The jack stand allows you to clip in a keystone jack to give a sturdy base for punching the wires and the punch tool is pretty straight forward. Basically you match the wires to the keystone jack to the pattern specified(usually on the jack itself. Sometimes it shows both A and B standards, so pick one and use for all jacks) and place them into the grooves. Then you use the punch down tool to apply pressure to push them into the wire slots. This simultaneously strips the wires while putting them in place and if using the bladed side of the tool, cuts the excess wire off the end.

Once they are punched, you put the plastic dust caps on and secure with a zip tie. Then secure them to the keystone wall plate and you are in business. I would suggest punching both sides and testing them first before assembling them in the wall. Mistakes happen, and I was lucky enough to only make one during the install at my brothers. You can use a tool such as the one linked below to test your cables. This particular model I own myself and it works like a charm. (Clicking the link below will take you Amazon.com)

There you have it your finished wall plate.

Completed keystone jack wall plate.
Completed wall plate with coax and blue Cat 6 jack.

Tool Review:

These tools are pretty basic, but as this is to also be a review post it’s time to give you some insight to the tools themselves.

Jack Stand


The jack stand is worth every penny and you should purchase one of these no matter how few jacks you plan to punch. Keystone jacks aren’t very even so it’s not the easiest to try without the stand which I did when I was trying to hurry and fix a mistake I made with getting the wires properly color coded. It’s solid plastic and works. It feels as if it will hold up for a lifetime.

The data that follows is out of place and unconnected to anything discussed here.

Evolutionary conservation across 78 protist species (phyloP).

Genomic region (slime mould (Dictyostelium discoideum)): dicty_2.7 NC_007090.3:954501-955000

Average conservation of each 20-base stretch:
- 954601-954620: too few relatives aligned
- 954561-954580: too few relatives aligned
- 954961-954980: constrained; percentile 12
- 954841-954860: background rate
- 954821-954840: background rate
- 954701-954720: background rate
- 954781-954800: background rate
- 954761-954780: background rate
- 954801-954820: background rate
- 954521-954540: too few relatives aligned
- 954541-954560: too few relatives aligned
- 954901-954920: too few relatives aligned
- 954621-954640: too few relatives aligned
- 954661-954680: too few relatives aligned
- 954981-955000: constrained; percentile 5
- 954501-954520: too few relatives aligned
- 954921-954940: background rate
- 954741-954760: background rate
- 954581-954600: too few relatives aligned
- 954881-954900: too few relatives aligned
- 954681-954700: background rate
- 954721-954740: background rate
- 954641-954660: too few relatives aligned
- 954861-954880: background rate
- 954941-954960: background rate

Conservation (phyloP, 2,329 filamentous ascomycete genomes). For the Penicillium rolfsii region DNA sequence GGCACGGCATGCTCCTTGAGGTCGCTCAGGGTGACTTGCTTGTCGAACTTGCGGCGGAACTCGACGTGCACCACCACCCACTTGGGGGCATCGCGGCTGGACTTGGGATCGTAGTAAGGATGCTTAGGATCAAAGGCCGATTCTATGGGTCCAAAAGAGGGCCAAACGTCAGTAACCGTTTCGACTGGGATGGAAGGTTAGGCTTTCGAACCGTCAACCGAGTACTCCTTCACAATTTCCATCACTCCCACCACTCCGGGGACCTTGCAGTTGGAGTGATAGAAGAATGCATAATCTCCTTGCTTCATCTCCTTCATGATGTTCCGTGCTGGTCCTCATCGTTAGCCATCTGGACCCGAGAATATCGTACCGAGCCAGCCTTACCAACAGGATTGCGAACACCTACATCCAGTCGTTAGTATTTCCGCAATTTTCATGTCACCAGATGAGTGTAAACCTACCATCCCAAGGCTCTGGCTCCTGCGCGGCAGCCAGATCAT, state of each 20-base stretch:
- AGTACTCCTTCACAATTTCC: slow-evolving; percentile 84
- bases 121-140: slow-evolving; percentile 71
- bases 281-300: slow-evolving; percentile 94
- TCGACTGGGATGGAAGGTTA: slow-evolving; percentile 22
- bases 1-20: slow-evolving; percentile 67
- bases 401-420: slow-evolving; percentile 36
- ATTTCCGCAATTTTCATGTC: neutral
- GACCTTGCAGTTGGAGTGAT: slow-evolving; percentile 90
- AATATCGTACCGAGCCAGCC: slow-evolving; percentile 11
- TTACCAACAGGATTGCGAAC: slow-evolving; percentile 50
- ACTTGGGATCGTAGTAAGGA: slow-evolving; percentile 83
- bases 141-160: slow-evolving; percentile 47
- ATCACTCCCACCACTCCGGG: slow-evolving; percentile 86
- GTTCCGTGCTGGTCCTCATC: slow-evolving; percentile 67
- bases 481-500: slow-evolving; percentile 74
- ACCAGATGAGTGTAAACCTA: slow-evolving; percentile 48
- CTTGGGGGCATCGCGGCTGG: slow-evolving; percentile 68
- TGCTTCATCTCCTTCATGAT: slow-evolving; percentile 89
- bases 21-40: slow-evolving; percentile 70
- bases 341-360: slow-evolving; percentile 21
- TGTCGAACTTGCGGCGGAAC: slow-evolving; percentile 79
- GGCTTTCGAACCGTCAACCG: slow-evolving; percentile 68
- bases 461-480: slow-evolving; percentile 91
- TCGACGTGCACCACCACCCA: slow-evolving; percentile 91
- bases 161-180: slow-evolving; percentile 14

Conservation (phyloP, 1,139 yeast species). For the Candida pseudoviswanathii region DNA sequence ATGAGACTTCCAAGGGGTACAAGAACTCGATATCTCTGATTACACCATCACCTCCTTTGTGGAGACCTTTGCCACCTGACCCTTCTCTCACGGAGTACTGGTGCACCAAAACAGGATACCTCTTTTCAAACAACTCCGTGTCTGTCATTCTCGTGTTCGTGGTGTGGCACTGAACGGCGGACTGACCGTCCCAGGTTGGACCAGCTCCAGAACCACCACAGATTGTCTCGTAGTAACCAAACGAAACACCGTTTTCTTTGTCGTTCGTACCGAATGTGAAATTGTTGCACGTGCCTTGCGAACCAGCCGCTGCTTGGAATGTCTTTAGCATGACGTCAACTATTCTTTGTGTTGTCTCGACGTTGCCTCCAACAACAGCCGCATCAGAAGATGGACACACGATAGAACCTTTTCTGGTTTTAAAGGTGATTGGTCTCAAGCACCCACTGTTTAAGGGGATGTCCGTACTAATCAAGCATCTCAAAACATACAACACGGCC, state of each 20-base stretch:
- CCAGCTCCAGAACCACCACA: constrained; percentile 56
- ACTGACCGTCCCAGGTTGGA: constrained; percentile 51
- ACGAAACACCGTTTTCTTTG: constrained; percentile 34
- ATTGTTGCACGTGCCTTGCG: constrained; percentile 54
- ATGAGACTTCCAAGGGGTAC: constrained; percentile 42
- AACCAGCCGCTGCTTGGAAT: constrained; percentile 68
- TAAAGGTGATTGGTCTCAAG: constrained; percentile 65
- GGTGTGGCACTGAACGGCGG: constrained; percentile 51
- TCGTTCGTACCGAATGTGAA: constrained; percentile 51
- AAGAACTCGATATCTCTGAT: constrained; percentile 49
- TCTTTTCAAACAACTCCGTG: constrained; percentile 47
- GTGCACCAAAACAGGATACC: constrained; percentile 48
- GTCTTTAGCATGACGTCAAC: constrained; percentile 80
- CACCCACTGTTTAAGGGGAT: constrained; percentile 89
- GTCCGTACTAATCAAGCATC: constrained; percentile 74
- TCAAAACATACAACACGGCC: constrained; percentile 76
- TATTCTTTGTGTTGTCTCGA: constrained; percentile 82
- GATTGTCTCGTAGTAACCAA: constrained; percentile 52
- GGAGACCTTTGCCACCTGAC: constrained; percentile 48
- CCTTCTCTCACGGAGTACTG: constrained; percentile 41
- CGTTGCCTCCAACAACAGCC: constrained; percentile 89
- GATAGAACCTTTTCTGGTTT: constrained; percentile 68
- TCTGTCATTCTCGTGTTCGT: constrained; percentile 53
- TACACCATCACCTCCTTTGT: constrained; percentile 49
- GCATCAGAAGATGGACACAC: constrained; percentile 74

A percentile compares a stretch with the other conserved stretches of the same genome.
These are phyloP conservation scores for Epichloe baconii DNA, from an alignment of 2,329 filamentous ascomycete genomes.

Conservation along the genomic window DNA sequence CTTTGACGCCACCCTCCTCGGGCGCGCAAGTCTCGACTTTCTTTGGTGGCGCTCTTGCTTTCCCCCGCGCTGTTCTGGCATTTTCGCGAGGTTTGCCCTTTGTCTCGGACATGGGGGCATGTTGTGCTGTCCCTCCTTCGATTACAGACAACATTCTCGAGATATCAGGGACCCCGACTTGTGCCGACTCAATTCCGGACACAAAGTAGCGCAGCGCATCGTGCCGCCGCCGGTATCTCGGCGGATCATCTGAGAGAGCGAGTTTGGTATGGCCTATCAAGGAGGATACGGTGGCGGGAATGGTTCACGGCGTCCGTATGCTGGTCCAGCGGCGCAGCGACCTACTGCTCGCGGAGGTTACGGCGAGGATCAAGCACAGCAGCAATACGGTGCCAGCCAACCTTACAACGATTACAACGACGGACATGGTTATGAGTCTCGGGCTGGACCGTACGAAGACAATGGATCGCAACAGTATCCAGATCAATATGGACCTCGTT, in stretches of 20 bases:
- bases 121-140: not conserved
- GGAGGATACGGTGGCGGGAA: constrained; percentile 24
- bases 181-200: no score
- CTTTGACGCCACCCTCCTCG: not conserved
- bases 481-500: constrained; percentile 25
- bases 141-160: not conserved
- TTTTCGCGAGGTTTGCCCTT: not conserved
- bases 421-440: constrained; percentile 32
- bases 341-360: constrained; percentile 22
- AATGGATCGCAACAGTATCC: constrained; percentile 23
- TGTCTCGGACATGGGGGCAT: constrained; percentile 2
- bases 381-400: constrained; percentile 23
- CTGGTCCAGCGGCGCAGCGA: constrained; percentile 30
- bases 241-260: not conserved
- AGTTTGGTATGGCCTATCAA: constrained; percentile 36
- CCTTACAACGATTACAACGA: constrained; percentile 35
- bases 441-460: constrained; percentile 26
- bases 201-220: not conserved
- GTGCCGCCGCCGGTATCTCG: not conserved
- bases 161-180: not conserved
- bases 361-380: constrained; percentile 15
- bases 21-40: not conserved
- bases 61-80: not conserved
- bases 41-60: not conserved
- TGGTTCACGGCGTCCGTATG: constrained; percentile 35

Punch Tool

Cable matters punch down tool in packaging.

The punch tool on the other hand seems to be a bit hit and miss. I am not sure how it could be made different or maybe my bit was malformed, but it failed to cut the excess wire of solid copper Cat6 cables and had about a 25% failure rate for getting the wires secured and punched in. Granted this was my first time doing any of this, but its so straight forward, I would hope a specific technique isn’t required. However I feel because of my failure rate it must be. I started off with much success, but then failed later. Perhaps it was the angles I was forced to use it at as I needed to use the wall as a base for some of the installs.

Punch down tool photo.
Punch down tool out, minus the packaging.

It worked ok, and I can’t imagine anything other than the bit being the problem, so I will give it a passing score because it does what it needs to and it has a solid build quality. I am not sure what spending extra could buy you except maybe a better bit, so maybe I should give that a try for my next install.

Punch tool bit storage.
Punch tool bit storage. Yes, the bit is in backwards, but it always sticks out this much.

Aside from punching your wires down this tool does contain a hi and low force option as well as bit storage. However, the bit storage seems about useless as the bit doesn’t actually fit inside. Seems like it’s a nice thought, but I am not sure how it’s of use when it just sits there sticking out. No matter what orientation I tried, I could not get it to stay in or slip entirely inside so, it doesn’t work.

Tool Verdict

So the verdict is buy the punch stand, and the punch tool would be worth it at it’s low price point. It has enough of a high rating on Amazon that I feel I must be doing something wrong. I know I don’t have the experience to back it up and maybe it gets easier with prolonged use(like learning how to use a crimp tool).

So feel free to hit up the links above to buy the tools. If you are interested in the Monoprice items, check out there links below:

Monoprice Cat6 Keystone Jacks (I used the standard punch down type, like this one.)

Monoprice Keystone Wall Plates